The complaint charges the defendants with using endorsements and testimonials for the system without disclosing that the endorsers had material connections to the defendants or their franchisees. The FTC also alleges that the defendants required buyers to sign a contract agreeing not to make any negative statements or comments about the NutriMost System, and that if consumers violated this requirement, they would have to pay the defendants $35,999. Finally, the defendants also allegedly provided program licensees and franchisees with the means to violate the FTC Act by giving them misleading and deceptive marketing materials, as well as the form contract containing the gag clause prohibiting negative reviews.

    The order settling the FTC’s complaint prohibits the defendants from making weight-loss and health claims unless they are not misleading and are supported with competent and reliable scientific evidence. It also bars the defendants from misrepresenting that users do not need to follow a restrictive diet.

    Next, it requires the defendants to disclose that their program includes a diet of less than 800 calories a day, if it does, and, if defendants make any representation regarding the safety of a program that includes a diet of less than 800 calories a day, then they must also disclose that physician monitoring is required to minimize the potential for health risks.

    The order prohibits the defendants from using deceptive endorsements in their marketing materials and from including non-disparagement clauses in their contracts. It also bars them from providing others with the means of making deceptive statements regarding weight-loss products or programs. Finally, it imposes a $32 million judgment against the defendants, which will be suspended based on defendants’ financial condition after they pay $2 million for consumer refunds.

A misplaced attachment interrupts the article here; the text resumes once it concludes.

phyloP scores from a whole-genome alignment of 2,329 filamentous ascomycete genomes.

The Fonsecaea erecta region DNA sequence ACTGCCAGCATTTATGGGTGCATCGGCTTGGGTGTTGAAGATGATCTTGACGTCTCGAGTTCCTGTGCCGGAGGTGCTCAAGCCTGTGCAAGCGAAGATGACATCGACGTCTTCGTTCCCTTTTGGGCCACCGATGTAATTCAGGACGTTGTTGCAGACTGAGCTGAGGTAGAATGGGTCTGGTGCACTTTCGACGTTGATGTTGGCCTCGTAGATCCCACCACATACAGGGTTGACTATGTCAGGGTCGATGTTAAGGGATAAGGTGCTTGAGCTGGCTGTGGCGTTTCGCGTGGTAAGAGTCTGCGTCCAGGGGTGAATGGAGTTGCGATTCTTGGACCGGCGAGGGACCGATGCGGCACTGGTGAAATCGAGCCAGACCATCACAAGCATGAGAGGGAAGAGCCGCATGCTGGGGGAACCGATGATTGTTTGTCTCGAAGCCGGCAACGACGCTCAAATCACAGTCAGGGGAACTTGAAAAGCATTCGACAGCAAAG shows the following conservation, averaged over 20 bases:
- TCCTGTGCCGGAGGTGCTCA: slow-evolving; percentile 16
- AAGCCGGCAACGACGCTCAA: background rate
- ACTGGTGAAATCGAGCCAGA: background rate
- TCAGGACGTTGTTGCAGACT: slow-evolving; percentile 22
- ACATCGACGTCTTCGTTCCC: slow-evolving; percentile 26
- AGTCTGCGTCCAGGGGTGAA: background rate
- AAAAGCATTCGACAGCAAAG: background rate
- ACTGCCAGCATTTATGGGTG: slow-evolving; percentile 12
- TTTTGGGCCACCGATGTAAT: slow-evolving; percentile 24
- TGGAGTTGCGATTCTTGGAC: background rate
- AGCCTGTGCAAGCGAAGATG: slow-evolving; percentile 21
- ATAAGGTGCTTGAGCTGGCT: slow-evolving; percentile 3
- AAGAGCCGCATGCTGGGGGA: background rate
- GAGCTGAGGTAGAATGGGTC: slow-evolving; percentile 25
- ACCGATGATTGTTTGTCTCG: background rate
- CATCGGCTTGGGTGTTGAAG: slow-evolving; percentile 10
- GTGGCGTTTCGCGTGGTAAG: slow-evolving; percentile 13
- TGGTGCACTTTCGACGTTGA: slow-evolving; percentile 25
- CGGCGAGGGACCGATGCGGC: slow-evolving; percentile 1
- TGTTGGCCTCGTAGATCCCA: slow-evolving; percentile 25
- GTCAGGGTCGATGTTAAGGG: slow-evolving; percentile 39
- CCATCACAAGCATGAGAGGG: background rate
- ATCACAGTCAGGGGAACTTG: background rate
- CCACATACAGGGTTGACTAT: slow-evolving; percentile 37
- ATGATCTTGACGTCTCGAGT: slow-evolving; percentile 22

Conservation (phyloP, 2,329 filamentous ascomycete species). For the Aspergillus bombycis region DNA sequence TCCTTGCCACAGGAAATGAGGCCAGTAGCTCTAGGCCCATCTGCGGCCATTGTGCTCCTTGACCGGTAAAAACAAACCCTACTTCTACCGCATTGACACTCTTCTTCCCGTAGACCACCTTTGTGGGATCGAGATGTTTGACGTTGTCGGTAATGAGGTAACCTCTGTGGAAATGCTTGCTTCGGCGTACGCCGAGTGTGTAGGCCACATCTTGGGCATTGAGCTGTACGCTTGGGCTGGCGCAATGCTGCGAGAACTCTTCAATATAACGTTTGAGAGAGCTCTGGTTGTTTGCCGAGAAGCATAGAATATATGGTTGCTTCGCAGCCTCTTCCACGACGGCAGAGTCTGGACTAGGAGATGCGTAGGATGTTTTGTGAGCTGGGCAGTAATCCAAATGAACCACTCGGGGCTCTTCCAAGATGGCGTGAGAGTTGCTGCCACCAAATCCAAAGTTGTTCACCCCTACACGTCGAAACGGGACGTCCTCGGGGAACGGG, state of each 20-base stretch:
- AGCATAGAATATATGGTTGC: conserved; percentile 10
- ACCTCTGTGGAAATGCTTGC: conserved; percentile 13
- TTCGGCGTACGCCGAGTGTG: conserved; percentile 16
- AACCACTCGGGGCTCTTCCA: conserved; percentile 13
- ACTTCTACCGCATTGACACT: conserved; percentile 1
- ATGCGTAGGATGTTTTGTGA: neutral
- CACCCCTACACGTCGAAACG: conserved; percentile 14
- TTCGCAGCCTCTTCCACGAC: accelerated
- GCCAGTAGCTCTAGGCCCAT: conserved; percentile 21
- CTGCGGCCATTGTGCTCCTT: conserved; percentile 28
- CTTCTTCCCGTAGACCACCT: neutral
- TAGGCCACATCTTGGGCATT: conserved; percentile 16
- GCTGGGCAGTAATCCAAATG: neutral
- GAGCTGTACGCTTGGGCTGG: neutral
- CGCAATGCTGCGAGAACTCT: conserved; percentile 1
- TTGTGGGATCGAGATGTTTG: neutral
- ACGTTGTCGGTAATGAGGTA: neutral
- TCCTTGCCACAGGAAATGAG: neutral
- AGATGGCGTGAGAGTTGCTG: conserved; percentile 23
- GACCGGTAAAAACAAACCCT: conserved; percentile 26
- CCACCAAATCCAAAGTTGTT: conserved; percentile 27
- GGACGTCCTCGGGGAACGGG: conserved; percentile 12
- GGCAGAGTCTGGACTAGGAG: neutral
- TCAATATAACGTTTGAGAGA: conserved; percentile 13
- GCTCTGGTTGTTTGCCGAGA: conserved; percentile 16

The Commission vote authorizing the staff to file the complaint and to approve the stipulated proposed order was 2-0. The FTC filed the complaint and proposed order in the U.S. District Court for the Western District of Pennsylvania. The FTC received assistance in investigating this case from Pittsburgh’s Better Business Bureau serving Western Pennsylvania.

    NOTE: The Commission files a complaint when it has “reason to believe” that the law has been or is being violated and it appears to the Commission that a proceeding is in the public interest. Stipulated court orders have the force of law when approved and signed by the District Court judge

    CONSUMER FINANCIAL PROTECTION BUREAU SUES OCWEN FOR FAILING BORROWERS THROUGHOUT MORTGAGE SERVICING PROCESS

    Thursday, April 20th, 2017

    CONSUMER FINANCIAL PROTECTION BUREAU SUES OCWEN FOR FAILING BORROWERS THROUGHOUT MORTGAGE SERVICING PROCESS
    Mortgage Servicer’s Widespread Errors, Shortcuts, and Runarounds Cost Borrowers Money, Homes